The fuel the stove uses is another consideration. I tend to favor alcohol as well as biomass (fancy term for sticks, leaves, and such). One great option for the former is a DIY alcohol stove using an old Altoids tin. As for a store-bought option, I really like my Esbit Spirit Stove set. What I do is keep a plastic bottle filled with denatured alcohol in my BOB. It is a simple squeeze type bottle with a secure lid that I put inside a ziploc baggie for extra insurance. The only time I use this stove is if I’m unable to use a normal campfire.
Incidentally, Esbit also makes a really cool little stove called the Pocket Folding Stove. Very compact but it uses special fuel tabs you’ll need to pack in the BOB.
For a biomass fueled stove, a pretty nifty one is the Biolite Stove.
It has the bonus of turning heat energy into electricity, allowing you to charge your cell phone and such while you’re cooking dinner. At a hair over 2lbs, isn’t isn’t too heavy for long-term carrying.
There are other options out there, too, such as the JetBoil products. The downside with those, though, is that you’ll need to carry fuel canisters as well as the stove.
Once you have the stove sorted out, move on to the cooking implements, specifically the cookware. This at least partially depends on what you’re bringing for food, of course. A small frying pan isn’t going to be much good for heating up soup. In general, a small pot of some sort with a lid should be adequate for most things. The lid is important as it helps to hold in heat, cooking the food more efficiently. There are some great options shown here.
Eating utensils will be welcome as well, of course. One option, and certainly the cheapest, is to save the plastic forks and such you receive at fast food restaurants. Alternatively, hit up your local thrift store and pick up some silverware (not real silver, of course) on the cheap. If it costs you more than a couple of dollars, you did something wrong. Bring it home and wash it well, maybe even boil it if that helps you feel better about used silverware. Sporks have come a long way since you were in elementary school, too, if you wanted to go that route.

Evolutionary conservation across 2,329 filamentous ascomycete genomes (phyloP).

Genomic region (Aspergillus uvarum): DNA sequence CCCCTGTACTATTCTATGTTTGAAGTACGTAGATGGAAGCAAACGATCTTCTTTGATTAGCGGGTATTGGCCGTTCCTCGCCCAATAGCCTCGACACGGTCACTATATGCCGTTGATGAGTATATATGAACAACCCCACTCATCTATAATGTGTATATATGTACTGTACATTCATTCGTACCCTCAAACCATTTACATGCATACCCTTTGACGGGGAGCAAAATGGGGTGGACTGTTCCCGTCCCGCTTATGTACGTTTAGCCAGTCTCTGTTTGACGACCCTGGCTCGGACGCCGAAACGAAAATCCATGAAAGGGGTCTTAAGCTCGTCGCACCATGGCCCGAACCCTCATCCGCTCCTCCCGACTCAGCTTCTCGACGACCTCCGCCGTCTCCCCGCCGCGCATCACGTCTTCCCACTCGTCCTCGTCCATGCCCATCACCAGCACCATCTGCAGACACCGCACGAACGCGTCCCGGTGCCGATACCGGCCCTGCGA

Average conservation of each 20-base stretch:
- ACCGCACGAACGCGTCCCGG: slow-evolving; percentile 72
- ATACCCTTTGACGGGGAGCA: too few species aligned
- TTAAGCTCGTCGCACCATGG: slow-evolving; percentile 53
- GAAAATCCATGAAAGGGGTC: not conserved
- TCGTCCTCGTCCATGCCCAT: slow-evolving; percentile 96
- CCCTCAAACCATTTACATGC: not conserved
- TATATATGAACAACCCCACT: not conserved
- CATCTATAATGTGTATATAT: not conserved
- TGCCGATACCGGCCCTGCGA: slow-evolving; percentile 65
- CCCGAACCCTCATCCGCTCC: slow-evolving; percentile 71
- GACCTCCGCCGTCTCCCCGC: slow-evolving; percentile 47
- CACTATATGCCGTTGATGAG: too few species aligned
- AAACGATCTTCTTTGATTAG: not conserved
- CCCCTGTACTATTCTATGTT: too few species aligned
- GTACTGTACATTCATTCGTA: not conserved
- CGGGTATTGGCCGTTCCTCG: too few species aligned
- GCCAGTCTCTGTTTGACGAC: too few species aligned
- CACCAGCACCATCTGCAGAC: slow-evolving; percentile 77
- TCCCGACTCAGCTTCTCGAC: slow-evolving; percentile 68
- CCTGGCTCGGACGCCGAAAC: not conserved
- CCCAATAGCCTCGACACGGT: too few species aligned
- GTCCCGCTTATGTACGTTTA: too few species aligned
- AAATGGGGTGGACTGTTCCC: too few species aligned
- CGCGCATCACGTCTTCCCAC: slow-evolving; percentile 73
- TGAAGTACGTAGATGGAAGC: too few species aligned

Wild Sources of Food
One more thing to address is the possibility of trapping, fishing, and/or hunting food as you travel. Ragnar Benson is familiar to a lot of us old-time survivalists. He has a theory called Ragnar’s Survival Thermodynamics. Basically, he says you shouldn’t invest more energy into a survival activity than you’re likely to get out of it. In other words, it makes little sense to invest a ton of time and energy into food gathering if you’re likely to only end up with one measly squirrel or bluegill for your efforts.
Trapping only really works if you’re staying in one place for a while. I mean, it isn’t like you set out the traps and come back 30 minutes later to collect dinner. You might get that lucky once in a while but not often. The more traps you set, the higher your chances of catching something, too. Plus, traps are always working until they are tripped, allowing you to use your energy elsewhere. But, running a trap line takes time and that time might be better spent moving in the direction of your bug out location.